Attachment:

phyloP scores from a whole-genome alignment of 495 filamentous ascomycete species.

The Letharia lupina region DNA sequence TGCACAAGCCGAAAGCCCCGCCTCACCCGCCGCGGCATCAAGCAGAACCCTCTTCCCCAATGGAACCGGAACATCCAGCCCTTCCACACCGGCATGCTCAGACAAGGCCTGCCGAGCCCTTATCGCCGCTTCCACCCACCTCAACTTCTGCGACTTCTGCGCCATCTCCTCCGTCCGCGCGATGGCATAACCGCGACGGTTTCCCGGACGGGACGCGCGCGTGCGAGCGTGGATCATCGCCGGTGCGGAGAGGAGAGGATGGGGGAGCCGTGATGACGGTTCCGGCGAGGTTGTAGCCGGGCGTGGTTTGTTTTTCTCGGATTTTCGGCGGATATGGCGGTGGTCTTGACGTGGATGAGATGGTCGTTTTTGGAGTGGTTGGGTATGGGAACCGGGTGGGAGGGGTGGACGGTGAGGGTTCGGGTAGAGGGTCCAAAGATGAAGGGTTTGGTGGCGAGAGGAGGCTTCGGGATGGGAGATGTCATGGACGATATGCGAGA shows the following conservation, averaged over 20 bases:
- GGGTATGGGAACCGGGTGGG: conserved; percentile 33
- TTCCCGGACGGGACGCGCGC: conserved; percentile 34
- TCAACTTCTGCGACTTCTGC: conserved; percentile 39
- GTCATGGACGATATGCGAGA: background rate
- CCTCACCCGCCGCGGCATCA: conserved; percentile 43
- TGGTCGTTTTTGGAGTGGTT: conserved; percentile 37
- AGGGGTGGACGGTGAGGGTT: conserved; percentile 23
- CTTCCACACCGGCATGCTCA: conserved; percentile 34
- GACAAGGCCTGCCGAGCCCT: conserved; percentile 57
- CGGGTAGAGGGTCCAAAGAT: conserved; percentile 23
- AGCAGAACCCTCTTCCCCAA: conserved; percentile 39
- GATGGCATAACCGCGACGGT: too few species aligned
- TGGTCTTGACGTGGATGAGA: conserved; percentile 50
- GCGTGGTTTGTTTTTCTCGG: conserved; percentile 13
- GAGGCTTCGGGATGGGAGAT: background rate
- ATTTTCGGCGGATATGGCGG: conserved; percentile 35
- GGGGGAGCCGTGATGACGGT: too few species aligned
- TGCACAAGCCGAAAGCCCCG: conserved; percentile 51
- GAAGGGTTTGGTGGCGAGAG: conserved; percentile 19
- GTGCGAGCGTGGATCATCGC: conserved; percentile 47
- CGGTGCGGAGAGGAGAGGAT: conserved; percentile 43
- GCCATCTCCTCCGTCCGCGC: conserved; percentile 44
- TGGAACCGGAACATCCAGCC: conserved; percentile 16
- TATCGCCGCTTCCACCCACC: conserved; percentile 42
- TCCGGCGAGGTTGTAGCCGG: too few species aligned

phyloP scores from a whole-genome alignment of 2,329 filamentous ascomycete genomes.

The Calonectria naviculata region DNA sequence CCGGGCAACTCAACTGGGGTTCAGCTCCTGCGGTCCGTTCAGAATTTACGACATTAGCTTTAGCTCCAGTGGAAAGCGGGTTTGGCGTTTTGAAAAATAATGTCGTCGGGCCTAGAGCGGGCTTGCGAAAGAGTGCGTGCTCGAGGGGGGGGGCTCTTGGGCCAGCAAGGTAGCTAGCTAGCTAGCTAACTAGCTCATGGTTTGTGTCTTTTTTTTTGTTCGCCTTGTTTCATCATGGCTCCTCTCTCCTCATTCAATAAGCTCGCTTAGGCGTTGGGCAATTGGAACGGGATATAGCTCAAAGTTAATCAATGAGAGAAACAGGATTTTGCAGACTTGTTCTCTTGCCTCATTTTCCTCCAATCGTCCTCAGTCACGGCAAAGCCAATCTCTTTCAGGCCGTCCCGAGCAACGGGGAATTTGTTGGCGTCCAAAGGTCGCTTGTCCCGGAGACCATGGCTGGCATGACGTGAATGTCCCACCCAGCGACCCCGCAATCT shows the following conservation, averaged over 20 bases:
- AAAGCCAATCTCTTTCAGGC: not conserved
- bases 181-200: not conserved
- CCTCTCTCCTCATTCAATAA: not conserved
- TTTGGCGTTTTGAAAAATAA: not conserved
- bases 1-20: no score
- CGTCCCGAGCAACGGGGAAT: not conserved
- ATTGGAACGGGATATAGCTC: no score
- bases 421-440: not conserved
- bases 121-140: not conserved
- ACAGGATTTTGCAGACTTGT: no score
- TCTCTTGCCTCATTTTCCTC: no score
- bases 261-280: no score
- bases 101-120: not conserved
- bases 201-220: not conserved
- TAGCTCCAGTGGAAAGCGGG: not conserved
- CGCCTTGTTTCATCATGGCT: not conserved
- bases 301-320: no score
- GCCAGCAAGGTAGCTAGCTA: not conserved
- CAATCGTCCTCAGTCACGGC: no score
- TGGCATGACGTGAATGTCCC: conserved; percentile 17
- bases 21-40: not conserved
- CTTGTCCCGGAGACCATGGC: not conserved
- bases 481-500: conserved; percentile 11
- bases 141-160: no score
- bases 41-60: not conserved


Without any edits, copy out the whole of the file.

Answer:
phyloP scores from a whole-genome alignment of 495 filamentous ascomycete species.

The Letharia lupina region DNA sequence TGCACAAGCCGAAAGCCCCGCCTCACCCGCCGCGGCATCAAGCAGAACCCTCTTCCCCAATGGAACCGGAACATCCAGCCCTTCCACACCGGCATGCTCAGACAAGGCCTGCCGAGCCCTTATCGCCGCTTCCACCCACCTCAACTTCTGCGACTTCTGCGCCATCTCCTCCGTCCGCGCGATGGCATAACCGCGACGGTTTCCCGGACGGGACGCGCGCGTGCGAGCGTGGATCATCGCCGGTGCGGAGAGGAGAGGATGGGGGAGCCGTGATGACGGTTCCGGCGAGGTTGTAGCCGGGCGTGGTTTGTTTTTCTCGGATTTTCGGCGGATATGGCGGTGGTCTTGACGTGGATGAGATGGTCGTTTTTGGAGTGGTTGGGTATGGGAACCGGGTGGGAGGGGTGGACGGTGAGGGTTCGGGTAGAGGGTCCAAAGATGAAGGGTTTGGTGGCGAGAGGAGGCTTCGGGATGGGAGATGTCATGGACGATATGCGAGA shows the following conservation, averaged over 20 bases:
- GGGTATGGGAACCGGGTGGG: conserved; percentile 33
- TTCCCGGACGGGACGCGCGC: conserved; percentile 34
- TCAACTTCTGCGACTTCTGC: conserved; percentile 39
- GTCATGGACGATATGCGAGA: background rate
- CCTCACCCGCCGCGGCATCA: conserved; percentile 43
- TGGTCGTTTTTGGAGTGGTT: conserved; percentile 37
- AGGGGTGGACGGTGAGGGTT: conserved; percentile 23
- CTTCCACACCGGCATGCTCA: conserved; percentile 34
- GACAAGGCCTGCCGAGCCCT: conserved; percentile 57
- CGGGTAGAGGGTCCAAAGAT: conserved; percentile 23
- AGCAGAACCCTCTTCCCCAA: conserved; percentile 39
- GATGGCATAACCGCGACGGT: too few species aligned
- TGGTCTTGACGTGGATGAGA: conserved; percentile 50
- GCGTGGTTTGTTTTTCTCGG: conserved; percentile 13
- GAGGCTTCGGGATGGGAGAT: background rate
- ATTTTCGGCGGATATGGCGG: conserved; percentile 35
- GGGGGAGCCGTGATGACGGT: too few species aligned
- TGCACAAGCCGAAAGCCCCG: conserved; percentile 51
- GAAGGGTTTGGTGGCGAGAG: conserved; percentile 19
- GTGCGAGCGTGGATCATCGC: conserved; percentile 47
- CGGTGCGGAGAGGAGAGGAT: conserved; percentile 43
- GCCATCTCCTCCGTCCGCGC: conserved; percentile 44
- TGGAACCGGAACATCCAGCC: conserved; percentile 16
- TATCGCCGCTTCCACCCACC: conserved; percentile 42
- TCCGGCGAGGTTGTAGCCGG: too few species aligned

phyloP scores from a whole-genome alignment of 2,329 filamentous ascomycete genomes.

The Calonectria naviculata region DNA sequence CCGGGCAACTCAACTGGGGTTCAGCTCCTGCGGTCCGTTCAGAATTTACGACATTAGCTTTAGCTCCAGTGGAAAGCGGGTTTGGCGTTTTGAAAAATAATGTCGTCGGGCCTAGAGCGGGCTTGCGAAAGAGTGCGTGCTCGAGGGGGGGGGCTCTTGGGCCAGCAAGGTAGCTAGCTAGCTAGCTAACTAGCTCATGGTTTGTGTCTTTTTTTTTGTTCGCCTTGTTTCATCATGGCTCCTCTCTCCTCATTCAATAAGCTCGCTTAGGCGTTGGGCAATTGGAACGGGATATAGCTCAAAGTTAATCAATGAGAGAAACAGGATTTTGCAGACTTGTTCTCTTGCCTCATTTTCCTCCAATCGTCCTCAGTCACGGCAAAGCCAATCTCTTTCAGGCCGTCCCGAGCAACGGGGAATTTGTTGGCGTCCAAAGGTCGCTTGTCCCGGAGACCATGGCTGGCATGACGTGAATGTCCCACCCAGCGACCCCGCAATCT shows the following conservation, averaged over 20 bases:
- AAAGCCAATCTCTTTCAGGC: not conserved
- bases 181-200: not conserved
- CCTCTCTCCTCATTCAATAA: not conserved
- TTTGGCGTTTTGAAAAATAA: not conserved
- bases 1-20: no score
- CGTCCCGAGCAACGGGGAAT: not conserved
- ATTGGAACGGGATATAGCTC: no score
- bases 421-440: not conserved
- bases 121-140: not conserved
- ACAGGATTTTGCAGACTTGT: no score
- TCTCTTGCCTCATTTTCCTC: no score
- bases 261-280: no score
- bases 101-120: not conserved
- bases 201-220: not conserved
- TAGCTCCAGTGGAAAGCGGG: not conserved
- CGCCTTGTTTCATCATGGCT: not conserved
- bases 301-320: no score
- GCCAGCAAGGTAGCTAGCTA: not conserved
- CAATCGTCCTCAGTCACGGC: no score
- TGGCATGACGTGAATGTCCC: conserved; percentile 17
- bases 21-40: not conserved
- CTTGTCCCGGAGACCATGGC: not conserved
- bases 481-500: conserved; percentile 11
- bases 141-160: no score
- bases 41-60: not conserved